guard let last = shortcutItem.type.componentsSeparatedByString(".").last else { return nil }
        self.init(rawValue: last)
    }

    var type: String {
        return NSBundle.mainBundle().bundleIdentifier! + ".\(self.rawValue)"
    }
}

What we do here is easy. Each shortcut item contains a type. In our example it was:

  • $(PRODUCT_BUNDLE_IDENTIFIER).Favorites
  • $(PRODUCT_BUNDLE_IDENTIFIER).Search

We created an enumeration which parses these values and gives us back a clean value – .Search or .Favorites. Having an enum code looks cleaner.

Now replace our previous handleShortcutItem declaration with this:

private func handleShortcutItem(shortcutItem: UIApplicationShortcutItem) {  
        if let rootViewController = window?.rootViewController, let shortcutItemType = DGShortcutItemType(shortcutItem: shortcutItem) {
            rootViewController.dismissViewControllerAnimated(false, completion: nil)
            let alertController = UIAlertController(title: "", message: "", preferredStyle: .Alert)

            switch shortcutItemType {
            case .Search:
                alertController.message = "It's time to search"
                break
            case .Favorites:
                alertController.message = "Show me my favorites"
                break
            }

            alertController.addAction(UIAlertAction(title: "OK", style: .Default, handler: nil))
            rootViewController.presentViewController(alertController, animated: true, completion: nil)
        }
    }

What we’ve done:

  1. We have added let shortcutItemType = DGShortcutItemType(shortcutItem: shortcutItem) to if statement to make sure that the value is not nil. It can be nil if we add a new shortcut but do not add a new case to enum;
  2. Added switch statement, so we can have a different action per shortcut item type.

Run project and test it. Now it should show completely different alert messages for each shortcut.

Hm.. one thing is definitely wrong and I do not like that:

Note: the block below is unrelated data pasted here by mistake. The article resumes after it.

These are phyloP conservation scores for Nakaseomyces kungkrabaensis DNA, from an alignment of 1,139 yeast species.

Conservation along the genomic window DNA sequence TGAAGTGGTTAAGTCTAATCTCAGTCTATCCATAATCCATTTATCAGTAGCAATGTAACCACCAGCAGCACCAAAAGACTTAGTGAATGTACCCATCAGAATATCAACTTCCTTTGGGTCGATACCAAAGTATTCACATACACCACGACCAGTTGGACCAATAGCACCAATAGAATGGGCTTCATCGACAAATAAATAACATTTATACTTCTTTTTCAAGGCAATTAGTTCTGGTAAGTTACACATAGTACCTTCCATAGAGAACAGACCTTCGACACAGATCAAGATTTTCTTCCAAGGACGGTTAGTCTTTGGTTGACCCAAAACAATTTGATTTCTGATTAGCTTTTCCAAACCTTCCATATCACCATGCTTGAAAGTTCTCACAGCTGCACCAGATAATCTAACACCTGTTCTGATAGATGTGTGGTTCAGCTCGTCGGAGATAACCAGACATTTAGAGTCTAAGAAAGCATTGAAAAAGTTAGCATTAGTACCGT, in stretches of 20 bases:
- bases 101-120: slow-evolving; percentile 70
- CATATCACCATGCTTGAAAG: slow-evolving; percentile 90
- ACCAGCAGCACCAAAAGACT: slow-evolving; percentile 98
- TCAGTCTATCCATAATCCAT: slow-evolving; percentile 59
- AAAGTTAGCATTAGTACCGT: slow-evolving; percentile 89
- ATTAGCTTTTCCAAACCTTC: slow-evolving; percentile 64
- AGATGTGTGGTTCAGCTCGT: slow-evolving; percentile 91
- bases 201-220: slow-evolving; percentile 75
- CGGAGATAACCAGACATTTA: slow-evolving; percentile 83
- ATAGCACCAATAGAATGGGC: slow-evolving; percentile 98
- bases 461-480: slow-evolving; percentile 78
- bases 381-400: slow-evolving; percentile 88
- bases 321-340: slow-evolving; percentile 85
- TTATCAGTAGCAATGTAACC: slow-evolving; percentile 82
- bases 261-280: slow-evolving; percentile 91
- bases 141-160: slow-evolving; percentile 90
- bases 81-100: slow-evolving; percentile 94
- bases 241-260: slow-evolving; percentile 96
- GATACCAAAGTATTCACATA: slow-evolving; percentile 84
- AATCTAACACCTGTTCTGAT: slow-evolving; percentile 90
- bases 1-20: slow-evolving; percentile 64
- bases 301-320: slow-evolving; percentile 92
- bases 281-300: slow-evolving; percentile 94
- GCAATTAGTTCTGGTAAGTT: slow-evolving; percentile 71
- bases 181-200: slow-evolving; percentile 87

The Favorites shortcut does not have an image and it doesn’t look as nice as the Search shortcut. We should fix that.

Download this file, extract contents and put in Images.xcassets.

Open Info.plist as Source Code and add these two lines to the end of the Favorites item declaration:

<key>UIApplicationShortcutItemIconFile</key>  
<string>ShortcutIconFavorites</string>  

All together our UIApplicationShortcutItems should look like this:

    <key>UIApplicationShortcutItems</key>
    <array>
        <dict>
            <key>UIApplicationShortcutItemIconType</key>
            <string>UIApplicationShortcutIconTypeSearch</string>
            <key>UIApplicationShortcutItemTitle</key>
            <string>SHORTCUT_TITLE_SEARCH</string>
            <key>UIApplicationShortcutItemType</key>
            <string>$(PRODUCT_BUNDLE_IDENTIFIER).Search</string>
        </dict>
        <dict>
            <key>UIApplicationShortcutItemTitle</key>
            <string>SHORTCUT_TITLE_FAVORITES</string>
            <key>UIApplicationShortcutItemType</key>
            <string>$(PRODUCT_BUNDLE_IDENTIFIER).Favorites</string>
            <key>UIApplicationShortcutItemIconFile</key>
            <string>ShortcutIconFavorites</string>
        </dict>
    </array>